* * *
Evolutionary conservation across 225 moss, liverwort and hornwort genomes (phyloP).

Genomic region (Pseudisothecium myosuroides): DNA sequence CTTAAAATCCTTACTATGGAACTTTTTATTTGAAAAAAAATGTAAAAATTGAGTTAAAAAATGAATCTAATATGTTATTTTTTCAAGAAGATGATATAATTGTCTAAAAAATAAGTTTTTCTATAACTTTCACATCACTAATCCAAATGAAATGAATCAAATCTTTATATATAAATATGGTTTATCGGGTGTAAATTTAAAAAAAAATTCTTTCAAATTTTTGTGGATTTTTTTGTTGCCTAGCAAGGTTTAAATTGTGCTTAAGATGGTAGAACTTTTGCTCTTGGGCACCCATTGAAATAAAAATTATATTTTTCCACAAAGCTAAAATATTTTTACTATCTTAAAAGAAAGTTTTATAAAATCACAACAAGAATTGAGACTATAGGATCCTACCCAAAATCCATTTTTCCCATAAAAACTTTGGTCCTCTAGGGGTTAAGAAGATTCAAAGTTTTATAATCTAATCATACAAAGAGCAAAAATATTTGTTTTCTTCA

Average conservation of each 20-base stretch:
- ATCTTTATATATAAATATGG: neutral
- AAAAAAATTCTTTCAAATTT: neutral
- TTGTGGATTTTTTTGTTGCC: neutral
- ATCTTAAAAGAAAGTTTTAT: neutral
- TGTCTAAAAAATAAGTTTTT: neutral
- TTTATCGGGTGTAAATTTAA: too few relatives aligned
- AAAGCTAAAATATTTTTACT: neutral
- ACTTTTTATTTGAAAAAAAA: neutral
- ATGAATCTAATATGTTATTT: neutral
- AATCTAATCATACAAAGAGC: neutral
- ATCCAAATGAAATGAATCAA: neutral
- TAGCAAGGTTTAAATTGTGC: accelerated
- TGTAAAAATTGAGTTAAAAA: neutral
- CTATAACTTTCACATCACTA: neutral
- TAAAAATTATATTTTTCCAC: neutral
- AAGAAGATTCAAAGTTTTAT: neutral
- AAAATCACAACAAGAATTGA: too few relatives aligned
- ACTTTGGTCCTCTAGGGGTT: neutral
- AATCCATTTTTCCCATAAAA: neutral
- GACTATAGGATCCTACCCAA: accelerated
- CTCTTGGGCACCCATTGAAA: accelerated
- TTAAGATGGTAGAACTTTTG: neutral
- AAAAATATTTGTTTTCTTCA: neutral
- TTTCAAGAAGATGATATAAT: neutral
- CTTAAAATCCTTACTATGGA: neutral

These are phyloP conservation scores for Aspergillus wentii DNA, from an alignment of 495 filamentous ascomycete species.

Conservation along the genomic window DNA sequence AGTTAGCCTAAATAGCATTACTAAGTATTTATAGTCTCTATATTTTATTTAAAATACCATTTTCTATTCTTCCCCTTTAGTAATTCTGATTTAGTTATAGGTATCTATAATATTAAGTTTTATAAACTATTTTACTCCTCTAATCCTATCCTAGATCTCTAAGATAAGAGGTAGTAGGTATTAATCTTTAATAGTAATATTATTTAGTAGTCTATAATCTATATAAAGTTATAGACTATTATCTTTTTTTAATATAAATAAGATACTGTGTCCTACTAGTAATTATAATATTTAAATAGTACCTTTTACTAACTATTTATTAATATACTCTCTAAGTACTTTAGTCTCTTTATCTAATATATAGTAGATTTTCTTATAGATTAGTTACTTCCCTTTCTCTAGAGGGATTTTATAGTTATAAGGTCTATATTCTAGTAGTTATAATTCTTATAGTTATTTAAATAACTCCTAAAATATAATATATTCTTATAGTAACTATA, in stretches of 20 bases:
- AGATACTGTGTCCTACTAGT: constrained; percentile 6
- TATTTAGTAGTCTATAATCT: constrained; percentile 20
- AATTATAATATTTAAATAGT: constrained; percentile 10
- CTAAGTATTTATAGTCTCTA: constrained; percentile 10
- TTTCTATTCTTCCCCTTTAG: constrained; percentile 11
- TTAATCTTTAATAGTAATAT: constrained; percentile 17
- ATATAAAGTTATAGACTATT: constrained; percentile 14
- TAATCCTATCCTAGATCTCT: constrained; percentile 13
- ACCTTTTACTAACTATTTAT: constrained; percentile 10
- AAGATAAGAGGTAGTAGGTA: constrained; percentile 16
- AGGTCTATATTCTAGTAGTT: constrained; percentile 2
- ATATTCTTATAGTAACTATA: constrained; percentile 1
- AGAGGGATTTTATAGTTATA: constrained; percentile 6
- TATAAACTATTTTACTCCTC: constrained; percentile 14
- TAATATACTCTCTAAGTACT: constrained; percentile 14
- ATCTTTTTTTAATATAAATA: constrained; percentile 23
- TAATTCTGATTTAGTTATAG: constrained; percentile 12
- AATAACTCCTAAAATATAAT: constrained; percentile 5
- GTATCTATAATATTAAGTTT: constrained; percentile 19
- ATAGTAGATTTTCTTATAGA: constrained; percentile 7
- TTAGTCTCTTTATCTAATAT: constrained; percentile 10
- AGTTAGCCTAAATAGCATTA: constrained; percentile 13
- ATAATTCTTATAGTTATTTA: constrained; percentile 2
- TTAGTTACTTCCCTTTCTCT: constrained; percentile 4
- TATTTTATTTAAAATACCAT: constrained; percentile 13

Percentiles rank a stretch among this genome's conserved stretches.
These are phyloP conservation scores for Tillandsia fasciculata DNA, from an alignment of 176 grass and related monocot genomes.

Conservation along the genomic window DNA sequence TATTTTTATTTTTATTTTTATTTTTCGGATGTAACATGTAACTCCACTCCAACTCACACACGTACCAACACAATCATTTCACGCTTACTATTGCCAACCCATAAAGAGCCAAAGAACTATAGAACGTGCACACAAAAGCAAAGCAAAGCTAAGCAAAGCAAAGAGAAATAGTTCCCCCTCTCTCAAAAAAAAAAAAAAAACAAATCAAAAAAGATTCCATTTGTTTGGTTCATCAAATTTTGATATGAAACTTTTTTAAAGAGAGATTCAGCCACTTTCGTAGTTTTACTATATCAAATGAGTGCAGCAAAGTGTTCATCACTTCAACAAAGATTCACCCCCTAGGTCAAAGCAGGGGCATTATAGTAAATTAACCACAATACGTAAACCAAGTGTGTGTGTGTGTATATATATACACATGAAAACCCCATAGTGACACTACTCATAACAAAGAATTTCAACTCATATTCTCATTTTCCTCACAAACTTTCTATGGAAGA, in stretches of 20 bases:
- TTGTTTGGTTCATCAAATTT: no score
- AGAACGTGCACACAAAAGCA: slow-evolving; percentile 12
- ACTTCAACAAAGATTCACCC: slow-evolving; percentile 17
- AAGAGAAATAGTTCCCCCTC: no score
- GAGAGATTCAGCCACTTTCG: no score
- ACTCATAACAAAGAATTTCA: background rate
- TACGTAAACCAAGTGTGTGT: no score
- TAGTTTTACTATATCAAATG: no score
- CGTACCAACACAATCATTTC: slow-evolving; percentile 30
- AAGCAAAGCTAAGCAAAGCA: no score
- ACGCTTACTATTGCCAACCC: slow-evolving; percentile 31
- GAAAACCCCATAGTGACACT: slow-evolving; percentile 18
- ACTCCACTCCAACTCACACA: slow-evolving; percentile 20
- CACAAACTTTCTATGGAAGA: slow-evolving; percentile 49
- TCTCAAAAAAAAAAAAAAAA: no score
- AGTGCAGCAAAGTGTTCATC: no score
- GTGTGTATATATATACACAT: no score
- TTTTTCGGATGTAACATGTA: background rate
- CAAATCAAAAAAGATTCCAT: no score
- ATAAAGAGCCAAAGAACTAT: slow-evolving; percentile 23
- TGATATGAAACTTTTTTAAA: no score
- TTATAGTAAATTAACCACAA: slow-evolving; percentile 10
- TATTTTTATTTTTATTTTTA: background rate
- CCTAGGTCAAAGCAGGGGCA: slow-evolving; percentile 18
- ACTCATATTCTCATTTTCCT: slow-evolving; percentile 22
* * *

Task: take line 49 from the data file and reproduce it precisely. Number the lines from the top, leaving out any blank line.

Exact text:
- GTATCTATAATATTAAGTTT: constrained; percentile 19